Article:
Exhibition of restored items

Celebrating Edward Gordon Craig fifty years after his death:

restoration of items in the Craig collection, 2013-2016


Over the past three years, in the lead up to the 50th anniversary of the death of Edward Gordon Craig this year, we have been restoring items in the Craig collection. The collection - over 250 books and over 600 items - is, on the whole, in good condition. It has been a real pleasure to oversee a restoration project that ensures continued use of more fragile or damaged items; items that demonstrate the work and influence of one of the major figures of twentieth-century theatre. 


The collection covers much of Craig's working and publishing life, from the Book of Penny Toys (1899), The Page (1898-1899) and his work for the stage, such as Acis and Galatea (1902), to his seminal work The Art of the Theatre (1905); from The Mask (begun in 1908) and A Living Theatre: the Gordon Craig School, The Arena Goldoni, The Mask (1913), evidence of his work in Florence, to the post World War I work in The Marionnette, in A Production: being thirty-two collotype plates of designs projected or realised for The Pretenders of Heinrik Ibsen (1930), and in Fourteen Notes (1931). And so on to publications that synthesised earlier work, such as Scene (1923), or Woodcuts and Some Words (1924). In addition to Craig's own work, the collection contains works about him, works to which he contributed, and works on the theatre, including George Sheringham's Design in the Theatre (1927), Gino Gori's Scenografia: la tradizione e la rivoluzione contemporanea (1926) and magazines such as Comoedia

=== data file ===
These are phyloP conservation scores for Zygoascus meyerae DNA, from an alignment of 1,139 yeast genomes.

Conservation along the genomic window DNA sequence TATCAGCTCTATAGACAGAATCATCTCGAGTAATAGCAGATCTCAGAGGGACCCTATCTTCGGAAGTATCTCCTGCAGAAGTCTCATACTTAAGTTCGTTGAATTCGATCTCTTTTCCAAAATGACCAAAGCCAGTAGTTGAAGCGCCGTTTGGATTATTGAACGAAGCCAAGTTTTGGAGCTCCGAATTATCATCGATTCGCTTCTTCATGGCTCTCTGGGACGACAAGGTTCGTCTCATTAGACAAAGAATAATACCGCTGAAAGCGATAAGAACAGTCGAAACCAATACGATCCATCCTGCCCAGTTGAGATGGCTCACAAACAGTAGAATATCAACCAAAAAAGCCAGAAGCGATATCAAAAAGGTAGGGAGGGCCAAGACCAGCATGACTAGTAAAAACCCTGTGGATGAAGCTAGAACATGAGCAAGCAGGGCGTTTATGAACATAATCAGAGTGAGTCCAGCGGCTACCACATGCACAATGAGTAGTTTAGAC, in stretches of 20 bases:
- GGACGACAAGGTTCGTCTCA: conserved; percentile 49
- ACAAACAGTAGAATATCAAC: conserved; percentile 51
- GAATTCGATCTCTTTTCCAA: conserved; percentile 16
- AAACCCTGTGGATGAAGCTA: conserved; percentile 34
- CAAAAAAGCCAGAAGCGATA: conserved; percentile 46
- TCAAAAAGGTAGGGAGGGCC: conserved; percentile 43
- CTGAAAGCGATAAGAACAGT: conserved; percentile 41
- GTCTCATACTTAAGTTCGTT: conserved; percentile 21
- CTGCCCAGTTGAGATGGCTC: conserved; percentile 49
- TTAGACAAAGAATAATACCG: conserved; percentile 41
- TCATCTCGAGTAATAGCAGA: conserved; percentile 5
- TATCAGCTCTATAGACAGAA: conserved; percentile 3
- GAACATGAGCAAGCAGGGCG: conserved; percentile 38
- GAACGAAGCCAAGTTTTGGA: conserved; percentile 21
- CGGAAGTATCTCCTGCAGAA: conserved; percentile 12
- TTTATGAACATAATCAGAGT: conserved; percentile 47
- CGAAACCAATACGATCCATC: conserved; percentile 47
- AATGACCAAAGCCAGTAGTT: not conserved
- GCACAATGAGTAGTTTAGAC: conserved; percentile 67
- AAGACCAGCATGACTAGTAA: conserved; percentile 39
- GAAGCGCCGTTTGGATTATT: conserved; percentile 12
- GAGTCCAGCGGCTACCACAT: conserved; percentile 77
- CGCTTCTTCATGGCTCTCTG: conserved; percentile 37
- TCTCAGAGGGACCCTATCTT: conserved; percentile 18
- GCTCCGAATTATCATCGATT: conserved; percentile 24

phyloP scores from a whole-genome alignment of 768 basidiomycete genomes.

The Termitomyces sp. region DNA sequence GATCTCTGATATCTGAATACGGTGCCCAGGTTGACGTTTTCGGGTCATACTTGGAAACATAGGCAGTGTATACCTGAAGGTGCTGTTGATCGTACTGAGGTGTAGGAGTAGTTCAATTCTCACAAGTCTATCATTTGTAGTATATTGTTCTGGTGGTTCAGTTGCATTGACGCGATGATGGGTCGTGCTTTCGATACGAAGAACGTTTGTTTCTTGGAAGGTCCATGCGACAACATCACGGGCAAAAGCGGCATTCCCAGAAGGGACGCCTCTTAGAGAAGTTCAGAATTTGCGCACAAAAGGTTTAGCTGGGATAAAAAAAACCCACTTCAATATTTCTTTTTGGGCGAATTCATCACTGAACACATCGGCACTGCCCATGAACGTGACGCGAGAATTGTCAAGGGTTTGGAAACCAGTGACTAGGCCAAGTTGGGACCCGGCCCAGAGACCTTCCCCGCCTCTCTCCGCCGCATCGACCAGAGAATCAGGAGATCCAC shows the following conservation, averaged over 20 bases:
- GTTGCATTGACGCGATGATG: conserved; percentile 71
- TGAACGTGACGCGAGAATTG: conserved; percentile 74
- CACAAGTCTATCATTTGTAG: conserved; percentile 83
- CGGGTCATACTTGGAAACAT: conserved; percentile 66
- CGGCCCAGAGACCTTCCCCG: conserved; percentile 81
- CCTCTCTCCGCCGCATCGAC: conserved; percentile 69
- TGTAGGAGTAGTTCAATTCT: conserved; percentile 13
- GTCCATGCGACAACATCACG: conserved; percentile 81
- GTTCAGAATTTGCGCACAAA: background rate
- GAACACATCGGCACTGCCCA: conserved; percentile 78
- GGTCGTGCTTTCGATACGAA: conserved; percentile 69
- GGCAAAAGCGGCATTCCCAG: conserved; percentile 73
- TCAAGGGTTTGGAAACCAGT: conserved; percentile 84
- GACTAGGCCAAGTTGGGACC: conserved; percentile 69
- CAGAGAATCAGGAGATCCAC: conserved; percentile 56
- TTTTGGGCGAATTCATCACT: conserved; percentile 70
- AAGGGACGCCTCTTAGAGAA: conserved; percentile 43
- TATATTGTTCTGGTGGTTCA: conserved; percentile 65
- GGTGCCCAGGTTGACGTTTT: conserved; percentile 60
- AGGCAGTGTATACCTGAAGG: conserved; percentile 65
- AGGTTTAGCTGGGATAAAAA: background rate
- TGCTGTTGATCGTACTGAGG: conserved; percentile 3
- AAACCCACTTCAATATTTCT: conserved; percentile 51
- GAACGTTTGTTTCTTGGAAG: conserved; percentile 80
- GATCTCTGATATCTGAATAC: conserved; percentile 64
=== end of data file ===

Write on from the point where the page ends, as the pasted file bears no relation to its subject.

Here follow some examples of the restored material. The selection shows, among many things, the speed at which Craig's designs and ideas spread in Europe and in the world of the theatre. The work of restoration was carried out by the restoration lab of the Gabinetto Vieusseux (Claudia Tarchiani and Patrizia Tirinnanzi) with the financial contribution of Lauri Thorndyke, who has been a consistently generous supporter of the British Institute's archival collections. Last, the Craig collection itself was established by Dorothy Nevile Lees, Craig's collaborator on The Mask, who also died in 1966.


Any reproduction here of the work of Edward Gordon Craig is made with kind permission of the Edward Gordon Craig Estate. 

Craig's mother was the great Victorian actress, Ellen Terry. In his teens and twenties Craig appeared on stage with her and Henry Irving at Irving's Royal Lyceum Theatre. These are programmes for Henry VIII (1892) and Richard III, before and after restoration. The restored envelope containing the programmes indicates that Dorothy Nevile Lees acquired these items from Ifan Kyrle Fletcher, a bookseller and Craig bibliographer.